In addition to being obsessed by all things werewolf astute readers will note that I also have a strong interest in sharks. Movies, TV shows, you name it, mention the word shark and I’m hooked. All of which as a horror fan (and nature-horror fan in particular) makes sense; since arguably the greatest horror movie ever made was about a killer shark.
This month I want to clue my like minded readers into a movie they might not have seen, but one that contains perhaps one of the more frightening shark attacks you will ever see. Starring Burt Reynolds, Sam Fuller’s 1969 film “Shark” is far from a classic (including when compared to Fuller’s other works). And this is for a number of reasons. Continue reading
Hafthór Björnsson, who plays Gregor ‘The Mountain’ Clegane in the Game of Thrones recently broke a 1,000 year old Viking record when he carried a 1,433 pound 30 foot long log five steps.
According to Viking legend the prior record holder was Ormur Stórólfsson who is said to have carried for three steps the mast of a ship that weighed 1,250lbs. Unfortunately for Stórólfsson his back is said to have broken after the third step. Björnsson fared much better in not only beating Stórólfsson’s ancient accomplishment earlier this year, but surviving the process intact as can be seen below: Continue reading
Here we are folks. I have been building toward this post for an entire year. Last October I discussed how 1981 featured several of the greatest werewolf films and transformations of all time. Then, this spring I waded into the controversy over two of the more iconic nature-horror films of all time: both featuring lions and both released in 1981.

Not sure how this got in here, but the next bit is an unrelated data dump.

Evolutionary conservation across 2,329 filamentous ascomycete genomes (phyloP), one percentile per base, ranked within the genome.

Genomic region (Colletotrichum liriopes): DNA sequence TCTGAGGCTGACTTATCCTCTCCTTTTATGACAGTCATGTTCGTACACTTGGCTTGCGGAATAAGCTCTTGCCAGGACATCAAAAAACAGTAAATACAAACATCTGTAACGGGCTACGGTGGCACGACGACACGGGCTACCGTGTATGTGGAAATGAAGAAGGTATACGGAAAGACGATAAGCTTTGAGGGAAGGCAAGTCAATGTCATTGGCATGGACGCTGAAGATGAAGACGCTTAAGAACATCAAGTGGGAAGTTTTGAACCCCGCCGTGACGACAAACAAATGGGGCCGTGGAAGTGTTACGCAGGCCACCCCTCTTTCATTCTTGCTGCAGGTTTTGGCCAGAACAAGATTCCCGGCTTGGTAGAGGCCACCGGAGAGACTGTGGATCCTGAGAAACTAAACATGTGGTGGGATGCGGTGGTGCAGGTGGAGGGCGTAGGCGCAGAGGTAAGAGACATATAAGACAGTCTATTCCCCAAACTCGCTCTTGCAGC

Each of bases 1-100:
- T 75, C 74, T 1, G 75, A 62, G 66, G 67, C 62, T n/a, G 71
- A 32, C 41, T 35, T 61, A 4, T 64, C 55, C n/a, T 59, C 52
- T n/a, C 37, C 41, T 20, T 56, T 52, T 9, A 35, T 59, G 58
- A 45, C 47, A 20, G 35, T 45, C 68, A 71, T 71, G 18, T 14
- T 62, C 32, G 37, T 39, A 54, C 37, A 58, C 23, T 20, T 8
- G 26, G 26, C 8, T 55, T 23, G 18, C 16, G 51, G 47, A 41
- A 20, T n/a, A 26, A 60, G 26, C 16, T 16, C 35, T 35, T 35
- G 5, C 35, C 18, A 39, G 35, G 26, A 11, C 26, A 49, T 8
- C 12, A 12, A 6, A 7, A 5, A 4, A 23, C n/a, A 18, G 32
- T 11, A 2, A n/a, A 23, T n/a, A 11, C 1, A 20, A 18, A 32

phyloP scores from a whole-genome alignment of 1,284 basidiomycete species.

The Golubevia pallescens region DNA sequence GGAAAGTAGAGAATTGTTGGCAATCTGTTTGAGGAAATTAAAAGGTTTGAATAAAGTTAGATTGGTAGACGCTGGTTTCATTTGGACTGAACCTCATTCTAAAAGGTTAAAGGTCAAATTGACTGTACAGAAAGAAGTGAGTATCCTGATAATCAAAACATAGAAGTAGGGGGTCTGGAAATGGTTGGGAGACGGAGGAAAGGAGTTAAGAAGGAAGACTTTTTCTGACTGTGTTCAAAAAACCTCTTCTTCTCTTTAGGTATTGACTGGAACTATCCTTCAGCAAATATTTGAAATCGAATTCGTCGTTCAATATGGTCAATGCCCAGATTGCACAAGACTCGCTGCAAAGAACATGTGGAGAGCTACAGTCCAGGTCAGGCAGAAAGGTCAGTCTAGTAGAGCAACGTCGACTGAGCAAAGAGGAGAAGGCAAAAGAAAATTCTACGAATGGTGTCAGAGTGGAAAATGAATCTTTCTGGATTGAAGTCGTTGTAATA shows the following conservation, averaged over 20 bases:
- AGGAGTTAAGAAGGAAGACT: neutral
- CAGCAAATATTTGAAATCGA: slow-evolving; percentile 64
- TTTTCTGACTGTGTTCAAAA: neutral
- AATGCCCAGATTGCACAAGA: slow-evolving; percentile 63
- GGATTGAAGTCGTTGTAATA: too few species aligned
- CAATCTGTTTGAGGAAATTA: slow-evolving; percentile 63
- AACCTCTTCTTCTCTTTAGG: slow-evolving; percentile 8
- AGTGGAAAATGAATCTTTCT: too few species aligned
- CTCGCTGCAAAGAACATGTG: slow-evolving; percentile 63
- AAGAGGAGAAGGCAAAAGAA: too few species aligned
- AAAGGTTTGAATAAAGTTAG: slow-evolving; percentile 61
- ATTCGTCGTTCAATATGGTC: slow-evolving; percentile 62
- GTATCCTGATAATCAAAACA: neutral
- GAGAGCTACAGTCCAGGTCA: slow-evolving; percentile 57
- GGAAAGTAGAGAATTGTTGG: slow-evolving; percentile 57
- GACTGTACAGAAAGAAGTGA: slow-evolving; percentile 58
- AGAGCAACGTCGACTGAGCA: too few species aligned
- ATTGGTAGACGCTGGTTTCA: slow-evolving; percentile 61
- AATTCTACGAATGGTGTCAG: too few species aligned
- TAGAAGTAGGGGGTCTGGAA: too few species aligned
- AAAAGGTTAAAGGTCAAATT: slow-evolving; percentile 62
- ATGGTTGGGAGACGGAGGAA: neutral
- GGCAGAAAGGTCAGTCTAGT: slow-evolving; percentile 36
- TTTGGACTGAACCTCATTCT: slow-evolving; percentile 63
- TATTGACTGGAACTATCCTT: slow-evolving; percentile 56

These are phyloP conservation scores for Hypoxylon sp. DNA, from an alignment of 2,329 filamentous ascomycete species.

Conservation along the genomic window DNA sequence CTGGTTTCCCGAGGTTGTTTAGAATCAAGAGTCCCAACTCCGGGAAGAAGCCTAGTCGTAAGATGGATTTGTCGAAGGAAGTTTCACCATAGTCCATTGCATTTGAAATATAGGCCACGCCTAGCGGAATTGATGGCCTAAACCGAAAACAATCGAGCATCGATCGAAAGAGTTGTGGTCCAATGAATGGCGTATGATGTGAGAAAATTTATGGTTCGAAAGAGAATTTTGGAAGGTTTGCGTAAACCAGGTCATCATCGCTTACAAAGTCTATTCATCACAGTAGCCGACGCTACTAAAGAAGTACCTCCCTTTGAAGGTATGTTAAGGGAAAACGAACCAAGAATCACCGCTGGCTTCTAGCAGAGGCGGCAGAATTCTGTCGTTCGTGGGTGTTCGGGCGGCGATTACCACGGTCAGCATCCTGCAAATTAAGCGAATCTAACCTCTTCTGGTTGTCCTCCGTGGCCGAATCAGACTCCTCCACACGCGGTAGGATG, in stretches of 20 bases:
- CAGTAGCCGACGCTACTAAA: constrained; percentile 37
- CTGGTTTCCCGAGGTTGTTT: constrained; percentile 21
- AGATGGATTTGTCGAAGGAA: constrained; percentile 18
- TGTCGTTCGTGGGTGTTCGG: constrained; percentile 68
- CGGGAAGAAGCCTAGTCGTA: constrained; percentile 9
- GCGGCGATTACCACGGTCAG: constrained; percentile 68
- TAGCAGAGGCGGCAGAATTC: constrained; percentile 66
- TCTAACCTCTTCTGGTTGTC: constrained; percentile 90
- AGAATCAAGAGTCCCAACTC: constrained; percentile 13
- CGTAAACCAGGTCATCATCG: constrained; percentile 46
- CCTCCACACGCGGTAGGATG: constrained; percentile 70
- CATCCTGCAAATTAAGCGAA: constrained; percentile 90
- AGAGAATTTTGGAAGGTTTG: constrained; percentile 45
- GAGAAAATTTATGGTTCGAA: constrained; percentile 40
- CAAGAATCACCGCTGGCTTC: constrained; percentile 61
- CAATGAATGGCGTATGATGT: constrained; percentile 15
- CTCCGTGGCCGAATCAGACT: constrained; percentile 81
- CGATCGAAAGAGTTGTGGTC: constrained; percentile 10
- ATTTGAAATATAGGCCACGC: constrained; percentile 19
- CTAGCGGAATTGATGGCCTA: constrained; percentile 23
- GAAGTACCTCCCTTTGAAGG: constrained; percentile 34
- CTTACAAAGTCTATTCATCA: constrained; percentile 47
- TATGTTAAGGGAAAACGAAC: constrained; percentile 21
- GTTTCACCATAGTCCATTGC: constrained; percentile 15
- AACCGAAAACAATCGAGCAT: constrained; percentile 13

At that point I probably could have stopped with quite a case built as to why 1981 was a great year for horror fans. But of course horror is much more than werewolves and animals run amok. For instance, I haven’t even mentioned as of yet perhaps the most successful horror genre of the past forty years – the slasher film. Largely kicked off by the October 1974 release of the Texas Chainsaw Massacre (which introduced several key elements of the genre – including murder by power tools and a powerful mask wearing killer) the genre exploded in popularity during the early 1980’s. Continue reading
Needless to say with the upcoming December 18th release of Star Wars Episode VII: The Force Awakens all things Star Wars are everywhere. Now some may bemoan this marketing blitz, but this is nothing new.
Back in the Star Wars “golden age” of the late 1970’s to early 1980’s we also had marketing appearances by the actors, toy promotions, and all kinds of other fun stuff. And yet those efforts to further capitalize on the immense popularity of George Lucas’ creation seemed so much more innocent. Continue reading